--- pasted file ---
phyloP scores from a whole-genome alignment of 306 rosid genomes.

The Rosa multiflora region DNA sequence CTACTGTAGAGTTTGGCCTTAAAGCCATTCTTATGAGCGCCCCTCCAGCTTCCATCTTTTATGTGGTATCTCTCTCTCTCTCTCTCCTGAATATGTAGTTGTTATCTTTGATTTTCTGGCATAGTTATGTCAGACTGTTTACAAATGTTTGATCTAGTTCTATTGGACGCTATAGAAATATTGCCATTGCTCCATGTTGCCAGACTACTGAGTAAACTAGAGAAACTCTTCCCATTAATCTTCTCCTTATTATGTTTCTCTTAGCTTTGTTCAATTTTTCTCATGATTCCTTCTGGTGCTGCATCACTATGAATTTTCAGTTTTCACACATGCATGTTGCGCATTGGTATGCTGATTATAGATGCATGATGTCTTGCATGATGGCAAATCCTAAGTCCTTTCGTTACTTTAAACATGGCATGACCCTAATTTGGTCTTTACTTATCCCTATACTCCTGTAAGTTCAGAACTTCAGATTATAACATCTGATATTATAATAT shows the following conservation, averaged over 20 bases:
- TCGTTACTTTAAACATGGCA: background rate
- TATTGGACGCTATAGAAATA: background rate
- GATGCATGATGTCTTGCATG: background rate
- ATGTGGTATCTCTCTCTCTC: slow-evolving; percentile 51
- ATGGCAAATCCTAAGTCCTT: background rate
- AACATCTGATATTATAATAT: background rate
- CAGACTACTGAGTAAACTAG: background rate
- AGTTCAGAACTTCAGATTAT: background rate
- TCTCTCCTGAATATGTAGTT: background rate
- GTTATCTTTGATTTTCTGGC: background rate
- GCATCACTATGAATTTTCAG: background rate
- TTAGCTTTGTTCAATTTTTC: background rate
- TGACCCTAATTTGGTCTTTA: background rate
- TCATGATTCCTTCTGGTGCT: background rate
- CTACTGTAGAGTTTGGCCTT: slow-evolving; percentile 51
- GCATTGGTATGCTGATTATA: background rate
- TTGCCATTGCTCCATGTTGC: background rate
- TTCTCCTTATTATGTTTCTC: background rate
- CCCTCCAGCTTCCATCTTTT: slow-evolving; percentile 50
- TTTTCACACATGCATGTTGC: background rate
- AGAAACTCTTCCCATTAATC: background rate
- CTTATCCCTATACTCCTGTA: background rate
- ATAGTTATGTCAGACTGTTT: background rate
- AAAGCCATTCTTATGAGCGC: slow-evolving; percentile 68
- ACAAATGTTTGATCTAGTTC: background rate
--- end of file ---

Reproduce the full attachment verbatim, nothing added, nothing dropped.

phyloP scores from a whole-genome alignment of 306 rosid genomes.

The Rosa multiflora region DNA sequence CTACTGTAGAGTTTGGCCTTAAAGCCATTCTTATGAGCGCCCCTCCAGCTTCCATCTTTTATGTGGTATCTCTCTCTCTCTCTCTCCTGAATATGTAGTTGTTATCTTTGATTTTCTGGCATAGTTATGTCAGACTGTTTACAAATGTTTGATCTAGTTCTATTGGACGCTATAGAAATATTGCCATTGCTCCATGTTGCCAGACTACTGAGTAAACTAGAGAAACTCTTCCCATTAATCTTCTCCTTATTATGTTTCTCTTAGCTTTGTTCAATTTTTCTCATGATTCCTTCTGGTGCTGCATCACTATGAATTTTCAGTTTTCACACATGCATGTTGCGCATTGGTATGCTGATTATAGATGCATGATGTCTTGCATGATGGCAAATCCTAAGTCCTTTCGTTACTTTAAACATGGCATGACCCTAATTTGGTCTTTACTTATCCCTATACTCCTGTAAGTTCAGAACTTCAGATTATAACATCTGATATTATAATAT shows the following conservation, averaged over 20 bases:
- TCGTTACTTTAAACATGGCA: background rate
- TATTGGACGCTATAGAAATA: background rate
- GATGCATGATGTCTTGCATG: background rate
- ATGTGGTATCTCTCTCTCTC: slow-evolving; percentile 51
- ATGGCAAATCCTAAGTCCTT: background rate
- AACATCTGATATTATAATAT: background rate
- CAGACTACTGAGTAAACTAG: background rate
- AGTTCAGAACTTCAGATTAT: background rate
- TCTCTCCTGAATATGTAGTT: background rate
- GTTATCTTTGATTTTCTGGC: background rate
- GCATCACTATGAATTTTCAG: background rate
- TTAGCTTTGTTCAATTTTTC: background rate
- TGACCCTAATTTGGTCTTTA: background rate
- TCATGATTCCTTCTGGTGCT: background rate
- CTACTGTAGAGTTTGGCCTT: slow-evolving; percentile 51
- GCATTGGTATGCTGATTATA: background rate
- TTGCCATTGCTCCATGTTGC: background rate
- TTCTCCTTATTATGTTTCTC: background rate
- CCCTCCAGCTTCCATCTTTT: slow-evolving; percentile 50
- TTTTCACACATGCATGTTGC: background rate
- AGAAACTCTTCCCATTAATC: background rate
- CTTATCCCTATACTCCTGTA: background rate
- ATAGTTATGTCAGACTGTTT: background rate
- AAAGCCATTCTTATGAGCGC: slow-evolving; percentile 68
- ACAAATGTTTGATCTAGTTC: background rate